Swinburne baronets

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The Swinburne Baronetcy, of Capheaton in the County of Northumberland, was a title in the Baronetage of England. It was created on 26 September 1660 for John Swinburne in honour of the loyalty to Charles I of Swinburne's father and grandfather prior to and during the English Civil War. He demolished Capheaton Castle in 1668 and built a new house on the site. The sixth Baronet was Member of Parliament for Launceston in 1788-9 and High Sheriff of Northumberland in 1799. His grandson, the seventh Baronet, was High Sheriff in 1866 and Member of Parliament for Lichfield 1885–1892. His son, the eighth Baronet was High Sheriff in 1920. The title became extinct on the death of the tenth Baronet in 1967.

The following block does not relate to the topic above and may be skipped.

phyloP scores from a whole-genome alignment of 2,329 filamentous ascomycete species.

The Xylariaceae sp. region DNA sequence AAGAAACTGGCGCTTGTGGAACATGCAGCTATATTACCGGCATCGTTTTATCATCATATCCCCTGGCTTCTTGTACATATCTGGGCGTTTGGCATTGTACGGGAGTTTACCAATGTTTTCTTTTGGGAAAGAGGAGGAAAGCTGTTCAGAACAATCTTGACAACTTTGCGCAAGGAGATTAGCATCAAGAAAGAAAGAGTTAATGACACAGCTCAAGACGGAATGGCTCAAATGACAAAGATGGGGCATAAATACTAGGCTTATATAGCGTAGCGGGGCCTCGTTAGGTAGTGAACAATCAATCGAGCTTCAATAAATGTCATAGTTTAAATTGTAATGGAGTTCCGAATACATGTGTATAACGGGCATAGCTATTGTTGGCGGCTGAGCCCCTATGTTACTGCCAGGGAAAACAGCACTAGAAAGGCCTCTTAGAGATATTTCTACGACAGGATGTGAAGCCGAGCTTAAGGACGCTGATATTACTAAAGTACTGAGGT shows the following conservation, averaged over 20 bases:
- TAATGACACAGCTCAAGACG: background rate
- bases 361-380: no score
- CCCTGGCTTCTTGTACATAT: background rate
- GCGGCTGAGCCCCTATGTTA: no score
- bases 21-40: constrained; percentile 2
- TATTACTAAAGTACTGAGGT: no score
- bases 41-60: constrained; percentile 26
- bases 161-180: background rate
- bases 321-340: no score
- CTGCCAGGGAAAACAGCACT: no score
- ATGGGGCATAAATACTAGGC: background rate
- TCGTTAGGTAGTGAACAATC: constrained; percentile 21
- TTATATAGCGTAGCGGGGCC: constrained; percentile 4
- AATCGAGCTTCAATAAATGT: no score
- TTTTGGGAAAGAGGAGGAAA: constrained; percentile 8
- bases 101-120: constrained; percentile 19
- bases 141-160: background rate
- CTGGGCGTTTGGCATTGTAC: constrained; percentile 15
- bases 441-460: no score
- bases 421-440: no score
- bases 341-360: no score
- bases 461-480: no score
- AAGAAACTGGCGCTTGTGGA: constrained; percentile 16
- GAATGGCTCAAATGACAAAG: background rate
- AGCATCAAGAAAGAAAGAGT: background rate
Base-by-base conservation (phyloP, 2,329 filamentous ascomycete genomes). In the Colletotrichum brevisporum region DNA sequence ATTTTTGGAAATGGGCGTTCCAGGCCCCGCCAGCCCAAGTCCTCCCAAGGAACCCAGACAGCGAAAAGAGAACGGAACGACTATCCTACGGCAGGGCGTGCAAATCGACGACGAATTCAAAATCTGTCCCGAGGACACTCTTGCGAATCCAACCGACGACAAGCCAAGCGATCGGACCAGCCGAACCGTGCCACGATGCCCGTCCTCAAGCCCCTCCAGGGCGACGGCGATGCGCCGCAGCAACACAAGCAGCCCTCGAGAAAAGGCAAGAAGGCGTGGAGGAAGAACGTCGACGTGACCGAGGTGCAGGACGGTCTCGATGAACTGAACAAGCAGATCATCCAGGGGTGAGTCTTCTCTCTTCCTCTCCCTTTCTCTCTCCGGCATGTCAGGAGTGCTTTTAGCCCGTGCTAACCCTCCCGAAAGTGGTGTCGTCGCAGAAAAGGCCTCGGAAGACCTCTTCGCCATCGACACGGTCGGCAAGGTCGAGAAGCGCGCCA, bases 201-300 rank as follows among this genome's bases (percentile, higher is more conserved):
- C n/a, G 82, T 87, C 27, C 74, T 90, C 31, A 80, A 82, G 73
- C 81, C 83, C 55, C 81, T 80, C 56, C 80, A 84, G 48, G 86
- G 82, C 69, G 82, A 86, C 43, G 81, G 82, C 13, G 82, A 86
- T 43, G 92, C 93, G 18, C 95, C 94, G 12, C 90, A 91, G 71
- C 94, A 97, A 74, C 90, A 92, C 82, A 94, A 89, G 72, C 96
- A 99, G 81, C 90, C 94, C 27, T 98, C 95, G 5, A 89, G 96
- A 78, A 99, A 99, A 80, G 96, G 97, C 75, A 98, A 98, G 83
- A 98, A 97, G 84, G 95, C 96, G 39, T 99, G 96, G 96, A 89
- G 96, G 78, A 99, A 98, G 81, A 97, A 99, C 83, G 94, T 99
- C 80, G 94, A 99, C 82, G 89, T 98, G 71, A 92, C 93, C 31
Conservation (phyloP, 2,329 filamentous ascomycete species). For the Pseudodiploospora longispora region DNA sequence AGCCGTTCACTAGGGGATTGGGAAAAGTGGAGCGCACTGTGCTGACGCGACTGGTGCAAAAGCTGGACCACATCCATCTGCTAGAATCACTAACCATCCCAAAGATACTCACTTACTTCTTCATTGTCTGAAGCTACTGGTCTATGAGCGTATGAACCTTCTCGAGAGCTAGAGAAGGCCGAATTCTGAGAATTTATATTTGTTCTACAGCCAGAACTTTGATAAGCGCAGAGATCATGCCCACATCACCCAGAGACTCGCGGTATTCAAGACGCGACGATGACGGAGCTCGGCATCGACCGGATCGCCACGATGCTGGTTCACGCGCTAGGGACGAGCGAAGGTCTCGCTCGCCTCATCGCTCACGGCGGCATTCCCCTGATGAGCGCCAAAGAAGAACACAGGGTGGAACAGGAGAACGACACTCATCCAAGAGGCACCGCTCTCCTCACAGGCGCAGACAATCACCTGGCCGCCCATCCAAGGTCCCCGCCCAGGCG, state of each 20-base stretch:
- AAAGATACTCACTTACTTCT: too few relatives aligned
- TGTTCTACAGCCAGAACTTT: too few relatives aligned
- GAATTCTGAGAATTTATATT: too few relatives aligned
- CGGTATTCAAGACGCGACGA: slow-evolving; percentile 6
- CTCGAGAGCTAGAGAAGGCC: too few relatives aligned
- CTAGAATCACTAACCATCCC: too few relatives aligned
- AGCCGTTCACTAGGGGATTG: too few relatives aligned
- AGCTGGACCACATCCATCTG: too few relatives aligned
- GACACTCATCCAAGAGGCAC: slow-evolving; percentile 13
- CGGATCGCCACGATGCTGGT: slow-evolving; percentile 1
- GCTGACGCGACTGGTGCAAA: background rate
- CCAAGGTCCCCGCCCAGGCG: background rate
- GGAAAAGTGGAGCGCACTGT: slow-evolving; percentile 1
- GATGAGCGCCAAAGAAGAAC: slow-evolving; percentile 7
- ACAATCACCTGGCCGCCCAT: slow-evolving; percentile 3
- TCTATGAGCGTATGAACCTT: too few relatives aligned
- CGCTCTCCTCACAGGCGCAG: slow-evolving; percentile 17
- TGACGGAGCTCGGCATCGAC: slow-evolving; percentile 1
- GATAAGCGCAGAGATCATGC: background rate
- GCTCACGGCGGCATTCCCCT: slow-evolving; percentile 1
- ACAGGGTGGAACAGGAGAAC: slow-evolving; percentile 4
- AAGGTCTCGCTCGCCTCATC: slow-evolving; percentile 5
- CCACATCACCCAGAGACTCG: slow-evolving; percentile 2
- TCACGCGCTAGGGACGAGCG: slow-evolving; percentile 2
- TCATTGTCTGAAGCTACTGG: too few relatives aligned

The Baronets were descended from the ancient Northumbrian family of Swinburne Castle which passed to the Heron family on the death of Sir Adam Swinburne. The junior line of Collerton came to Capheaton in 1264 and later in 1514 to Edlingham. Charles Henry Swinburne, younger son of the sixth Baronet, was an Admiral in the Royal Navy. His eldest son was the poet Algernon Charles Swinburne.

The family seat is at Capheaton Hall, Northumberland.

Swinburne baronets, of Capheaton (1660)[edit]

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